Victory in Europe Day, marking the end of World War II, will be observed Friday night in Cayman with a public bonfire at the seaside of the Turtle Farm.
The beacon at the special ceremony will burn from 8 p.m. until 10 p.m..
The Cayman Islands’ beacon – and more than 200 others beacons throughout the hemisphere – will commemorate the 70th anniversary of VE Day when Allied forces accepted the formal surrender of Nazi Germany.
Friday evening’s celebration will include Cayman Islands Veterans Association officials, led by President Dale Banks, a former captain in the U.S. Air Force, as well as CIVA members and relatives.
They will be joined by Governor Helen Kilpatrick, Premier Alden McLaughlin and other government and community leaders.
To mark the anniversary, large fires, or beacons, will be lit on mountaintops, town and village greens, country parks and estates, farms, and, on islands, along beaches and shorelines, according to a government press release. These were also lit in Britain during wartime, and are a long-standing tradition for occasions such as Royal Jubilees, weddings and coronations, the government statement said.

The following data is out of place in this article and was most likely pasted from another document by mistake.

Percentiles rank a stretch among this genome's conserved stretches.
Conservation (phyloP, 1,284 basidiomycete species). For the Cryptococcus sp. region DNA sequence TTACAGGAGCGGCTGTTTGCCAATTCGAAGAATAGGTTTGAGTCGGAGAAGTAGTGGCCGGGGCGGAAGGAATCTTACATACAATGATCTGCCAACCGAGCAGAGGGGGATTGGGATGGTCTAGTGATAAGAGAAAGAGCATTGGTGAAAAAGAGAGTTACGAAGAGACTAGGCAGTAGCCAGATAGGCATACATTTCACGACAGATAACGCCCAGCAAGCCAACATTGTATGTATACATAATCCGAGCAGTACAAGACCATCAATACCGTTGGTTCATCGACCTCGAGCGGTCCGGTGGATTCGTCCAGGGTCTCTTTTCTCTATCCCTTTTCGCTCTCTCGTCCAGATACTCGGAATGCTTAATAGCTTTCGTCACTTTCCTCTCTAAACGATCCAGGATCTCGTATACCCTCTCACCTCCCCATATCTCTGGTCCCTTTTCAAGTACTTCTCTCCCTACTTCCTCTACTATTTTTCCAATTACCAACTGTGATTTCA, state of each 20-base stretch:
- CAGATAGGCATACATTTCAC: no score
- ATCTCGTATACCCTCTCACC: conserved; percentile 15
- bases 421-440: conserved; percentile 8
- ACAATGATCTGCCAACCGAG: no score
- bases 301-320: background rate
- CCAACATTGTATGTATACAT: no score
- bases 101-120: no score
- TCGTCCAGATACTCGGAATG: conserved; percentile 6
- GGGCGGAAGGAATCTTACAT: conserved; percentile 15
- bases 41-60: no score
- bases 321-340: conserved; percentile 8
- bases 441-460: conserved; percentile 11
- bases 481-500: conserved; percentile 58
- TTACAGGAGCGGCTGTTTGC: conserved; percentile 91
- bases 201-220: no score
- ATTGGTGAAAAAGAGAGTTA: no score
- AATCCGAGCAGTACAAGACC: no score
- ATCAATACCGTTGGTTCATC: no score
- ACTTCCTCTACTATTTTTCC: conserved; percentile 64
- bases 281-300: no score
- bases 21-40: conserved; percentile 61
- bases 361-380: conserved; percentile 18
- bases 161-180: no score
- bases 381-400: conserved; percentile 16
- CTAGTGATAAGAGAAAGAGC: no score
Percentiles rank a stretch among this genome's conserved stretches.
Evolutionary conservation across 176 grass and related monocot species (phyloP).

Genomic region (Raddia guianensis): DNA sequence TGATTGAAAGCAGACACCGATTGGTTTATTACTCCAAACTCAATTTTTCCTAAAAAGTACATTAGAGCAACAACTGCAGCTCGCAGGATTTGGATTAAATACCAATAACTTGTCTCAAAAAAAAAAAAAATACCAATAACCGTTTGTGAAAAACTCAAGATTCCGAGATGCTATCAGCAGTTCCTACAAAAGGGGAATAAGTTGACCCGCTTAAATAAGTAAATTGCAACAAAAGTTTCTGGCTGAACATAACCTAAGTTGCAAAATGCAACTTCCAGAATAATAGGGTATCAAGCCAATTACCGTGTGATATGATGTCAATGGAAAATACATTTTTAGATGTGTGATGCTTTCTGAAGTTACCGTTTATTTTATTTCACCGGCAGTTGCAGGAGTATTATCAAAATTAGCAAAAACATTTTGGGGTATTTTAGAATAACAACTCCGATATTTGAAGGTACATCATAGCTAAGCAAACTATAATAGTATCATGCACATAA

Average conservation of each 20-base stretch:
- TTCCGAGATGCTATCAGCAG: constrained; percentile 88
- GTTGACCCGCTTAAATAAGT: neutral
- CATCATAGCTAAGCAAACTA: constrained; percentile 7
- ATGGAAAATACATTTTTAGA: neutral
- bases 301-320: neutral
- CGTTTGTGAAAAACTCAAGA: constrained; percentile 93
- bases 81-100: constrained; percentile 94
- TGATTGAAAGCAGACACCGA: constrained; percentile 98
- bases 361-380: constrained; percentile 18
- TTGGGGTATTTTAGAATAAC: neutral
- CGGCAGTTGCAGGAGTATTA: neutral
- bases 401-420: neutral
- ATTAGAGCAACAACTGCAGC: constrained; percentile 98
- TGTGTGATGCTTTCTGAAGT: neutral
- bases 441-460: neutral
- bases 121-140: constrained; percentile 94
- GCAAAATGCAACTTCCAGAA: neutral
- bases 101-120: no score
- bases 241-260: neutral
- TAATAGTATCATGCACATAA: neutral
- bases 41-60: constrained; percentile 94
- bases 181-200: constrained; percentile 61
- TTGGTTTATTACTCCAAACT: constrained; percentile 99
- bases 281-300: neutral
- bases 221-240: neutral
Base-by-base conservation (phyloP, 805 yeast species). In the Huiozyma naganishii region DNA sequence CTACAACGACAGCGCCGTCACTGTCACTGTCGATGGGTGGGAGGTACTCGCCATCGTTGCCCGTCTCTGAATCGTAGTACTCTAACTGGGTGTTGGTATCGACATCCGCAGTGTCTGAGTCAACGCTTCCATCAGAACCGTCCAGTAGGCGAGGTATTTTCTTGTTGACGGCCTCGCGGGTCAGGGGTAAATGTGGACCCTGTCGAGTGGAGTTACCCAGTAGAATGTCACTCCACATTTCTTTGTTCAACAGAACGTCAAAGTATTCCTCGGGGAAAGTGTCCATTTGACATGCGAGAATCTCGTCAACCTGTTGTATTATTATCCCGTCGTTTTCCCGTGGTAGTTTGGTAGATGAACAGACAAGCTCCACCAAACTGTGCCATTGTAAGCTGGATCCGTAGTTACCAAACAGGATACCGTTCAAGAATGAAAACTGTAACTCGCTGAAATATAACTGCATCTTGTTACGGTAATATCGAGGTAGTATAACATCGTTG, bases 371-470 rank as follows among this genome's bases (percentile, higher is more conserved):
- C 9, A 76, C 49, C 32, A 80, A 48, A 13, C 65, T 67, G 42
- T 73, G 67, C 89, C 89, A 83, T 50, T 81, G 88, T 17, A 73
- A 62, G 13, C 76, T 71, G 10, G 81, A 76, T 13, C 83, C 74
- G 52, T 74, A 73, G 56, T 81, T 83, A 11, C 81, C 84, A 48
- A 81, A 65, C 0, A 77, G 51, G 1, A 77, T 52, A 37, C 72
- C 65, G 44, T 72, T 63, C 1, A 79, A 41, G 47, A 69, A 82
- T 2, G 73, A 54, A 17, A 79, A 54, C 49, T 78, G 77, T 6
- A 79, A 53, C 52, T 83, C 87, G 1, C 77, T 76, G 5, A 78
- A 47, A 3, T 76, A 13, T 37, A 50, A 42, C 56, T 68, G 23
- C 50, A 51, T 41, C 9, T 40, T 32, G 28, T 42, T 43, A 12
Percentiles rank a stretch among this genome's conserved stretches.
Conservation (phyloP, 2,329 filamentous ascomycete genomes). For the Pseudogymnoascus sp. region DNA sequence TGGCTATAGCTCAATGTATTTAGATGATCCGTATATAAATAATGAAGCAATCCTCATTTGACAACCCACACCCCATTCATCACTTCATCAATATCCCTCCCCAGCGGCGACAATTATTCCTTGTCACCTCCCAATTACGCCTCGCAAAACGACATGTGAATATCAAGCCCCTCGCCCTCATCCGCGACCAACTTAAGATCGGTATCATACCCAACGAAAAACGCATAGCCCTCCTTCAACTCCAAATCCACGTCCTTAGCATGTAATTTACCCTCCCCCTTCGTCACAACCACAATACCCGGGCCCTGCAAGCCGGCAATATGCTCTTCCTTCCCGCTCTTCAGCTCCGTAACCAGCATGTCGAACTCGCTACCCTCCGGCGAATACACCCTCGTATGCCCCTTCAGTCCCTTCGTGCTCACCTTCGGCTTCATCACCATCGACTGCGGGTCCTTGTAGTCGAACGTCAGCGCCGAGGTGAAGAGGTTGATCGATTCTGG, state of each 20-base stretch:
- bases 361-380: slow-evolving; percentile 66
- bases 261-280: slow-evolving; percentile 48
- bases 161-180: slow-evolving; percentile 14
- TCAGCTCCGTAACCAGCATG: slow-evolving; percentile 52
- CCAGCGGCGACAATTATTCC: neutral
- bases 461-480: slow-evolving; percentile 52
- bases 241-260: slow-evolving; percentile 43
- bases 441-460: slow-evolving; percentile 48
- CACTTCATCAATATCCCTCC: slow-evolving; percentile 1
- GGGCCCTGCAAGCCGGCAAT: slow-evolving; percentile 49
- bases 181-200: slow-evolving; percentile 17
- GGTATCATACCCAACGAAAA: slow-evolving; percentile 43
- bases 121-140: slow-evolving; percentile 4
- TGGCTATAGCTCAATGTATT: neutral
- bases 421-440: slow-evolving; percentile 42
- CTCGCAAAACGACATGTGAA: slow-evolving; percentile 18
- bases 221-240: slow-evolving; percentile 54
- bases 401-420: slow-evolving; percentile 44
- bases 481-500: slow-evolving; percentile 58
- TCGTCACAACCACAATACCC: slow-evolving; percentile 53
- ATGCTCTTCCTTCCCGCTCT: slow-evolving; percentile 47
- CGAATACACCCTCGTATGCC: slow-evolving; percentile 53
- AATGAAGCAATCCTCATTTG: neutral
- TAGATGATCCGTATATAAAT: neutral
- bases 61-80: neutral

In times of war these beacons served as warnings and were the responsibility of the armed services, which will also receive recognition as part of Friday’s festivities.
Many young men from the Cayman Islands fought alongside Allied forces from the United Kingdom and the United States. Most joined the Trinidad Royal Navy Volunteers and served in active duty, protecting the oil resources around that island.
In addition to Atlantic Sea conflicts, German ships and submarines also targeted vessels in the Caribbean, especially near oil-rich Trinidad, but also around the northern Caribbean, the Gulf of Mexico and the Cayman Islands.
A local Home Guard unit received military training, manned watchtowers constructed at strategic locations around the Islands, and were responsible for the maintenance of warning beacons.